On February 4, 2014, the Environmental Protection Agency (“EPA”) released an Advanced Notice of Proposed Rulemaking (“ANOPR”) requesting comments on its Environmental Radiation Protection Standards for Nuclear Power Operations (“Radiation Standards”).  The ANOPR seeks input on six main issues to determine how to update the Radiation Standards and what, if any changes should be made.

The Radiation Standards were originally issued in 1977 by the EPA to limit radiation releases from the operation of nuclear power plants and facilities involved in the processing and handling of uranium.  However, according to EPA, the Radiation Standards do not incorporate the most up-to-date scientific information, and are ripe for review and possible updates due to the projected growth in nuclear power and scientific and technological advances.

In the ANOPR, EPA requested comment on six main issues.  First, EPA sought comment on whether it should define the limits for the Radiation Standards in terms of radiation risk or radiation dose.  EPA stated that the nuclear industry currently uses a radiation dose limit, but is interested in comments on how the nuclear industry would be affected by a change to a radiation risk limit.  In addition, EPA requested comments on how to implement a risk standard, and what the radiation “risk” should be based on.

Second, EPA requested comment on an updated dose methodology, and how EPA should update the dosimetry – the method used in the Radiation Standards to calculate a dose or impacts of radiation exposure. In the ANOPR, EPA stated that the current dosimetry is outdated.  EPA further stated that newer dosimetry approaches provide more consistency and allow for easier comparison of radiation exposure.  EPA sought comment on whether to maintain a dose standard, and if so, how EPA should incorporate newer scientific information to update the dosimetry.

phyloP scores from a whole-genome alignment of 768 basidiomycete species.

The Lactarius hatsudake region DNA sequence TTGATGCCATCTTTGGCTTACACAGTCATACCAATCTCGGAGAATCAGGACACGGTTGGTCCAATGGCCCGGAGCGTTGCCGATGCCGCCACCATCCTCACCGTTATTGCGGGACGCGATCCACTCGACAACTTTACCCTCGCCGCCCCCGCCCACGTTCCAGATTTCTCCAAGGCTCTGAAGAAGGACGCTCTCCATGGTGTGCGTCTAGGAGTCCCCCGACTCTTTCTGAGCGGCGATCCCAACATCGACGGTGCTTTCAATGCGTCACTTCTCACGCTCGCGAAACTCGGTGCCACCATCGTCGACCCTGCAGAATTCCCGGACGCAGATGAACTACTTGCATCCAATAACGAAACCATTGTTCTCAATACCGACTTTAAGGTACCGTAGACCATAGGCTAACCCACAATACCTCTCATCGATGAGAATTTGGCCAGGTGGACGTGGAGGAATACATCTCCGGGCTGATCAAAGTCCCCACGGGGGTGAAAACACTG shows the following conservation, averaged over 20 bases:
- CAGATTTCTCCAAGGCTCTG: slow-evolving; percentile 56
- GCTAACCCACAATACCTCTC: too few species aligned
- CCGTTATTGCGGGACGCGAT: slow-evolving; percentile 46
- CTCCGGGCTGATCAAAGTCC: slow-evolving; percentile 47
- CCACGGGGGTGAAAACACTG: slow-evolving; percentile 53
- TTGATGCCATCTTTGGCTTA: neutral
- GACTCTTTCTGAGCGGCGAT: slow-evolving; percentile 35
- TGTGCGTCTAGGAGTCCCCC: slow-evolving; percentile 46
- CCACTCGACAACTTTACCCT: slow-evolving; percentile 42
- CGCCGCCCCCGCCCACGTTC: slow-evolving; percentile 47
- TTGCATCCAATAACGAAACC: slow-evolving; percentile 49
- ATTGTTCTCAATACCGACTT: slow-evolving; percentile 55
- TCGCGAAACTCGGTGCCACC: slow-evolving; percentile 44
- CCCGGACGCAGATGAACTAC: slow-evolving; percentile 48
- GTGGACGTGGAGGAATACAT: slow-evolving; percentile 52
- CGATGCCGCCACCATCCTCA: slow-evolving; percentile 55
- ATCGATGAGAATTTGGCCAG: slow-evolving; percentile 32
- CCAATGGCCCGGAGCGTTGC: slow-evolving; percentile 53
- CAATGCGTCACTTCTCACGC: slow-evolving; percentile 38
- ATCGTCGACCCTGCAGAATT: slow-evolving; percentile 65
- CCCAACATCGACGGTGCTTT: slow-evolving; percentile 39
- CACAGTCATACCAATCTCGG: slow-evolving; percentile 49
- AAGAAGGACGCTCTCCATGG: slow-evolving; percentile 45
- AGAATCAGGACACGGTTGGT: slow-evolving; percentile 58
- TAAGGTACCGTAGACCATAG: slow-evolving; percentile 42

Third, EPA requested comment on radionuclide release limits.  Specifically, EPA questions whether it should retain the radionuclide release limits, and if so, what should be the basis for these limits.  EPA noted that these release limits were developed in the anticipation of nuclear fuel reprocessing located in the U.S.  EPA says the anticipated scale of reprocessing plants has never materialized, and now EPA questioned whether these limits are needed.

Fourth, EPA requested comment on the issue of water resource protection.  EPA noted that ground water contamination may occur around nuclear power plants.  Therefore, EPA requested comments on whether there is a need to protect the groundwater and what protection is appropriate.

Fifth, EPA requested comment on spent nuclear fuel storage.  EPA noted that when the Radiation Standards were first developed that little attention was paid to storage of radioactive materials.  However, EPA stated that the issue has garnered more attention over the years with spent nuclear fuel being stored on site at nuclear facilities for extended periods of time.  Given this increased attention in spent fuel storage, EPA questioned how a revised rule should address on-site storage of nuclear fuel.

Lastly, EPA requested comment on new nuclear technologies.  EPA noted that new scientific information and technological advances have been made since the promulgation of the original Radiation Standards.  As such, EPA sought input on what new information of technology should be considered in creating separate or different radiation limits.  Also, EPA questioned whether it should consider proactively applying its Radiation Standards to nuclear technologies developed in the future.

Comments on the ANOPR are due by June 4, 2014.  A copy of the ANOPR is available here.  More information on the Radiation Standards is available at EPA’s website here.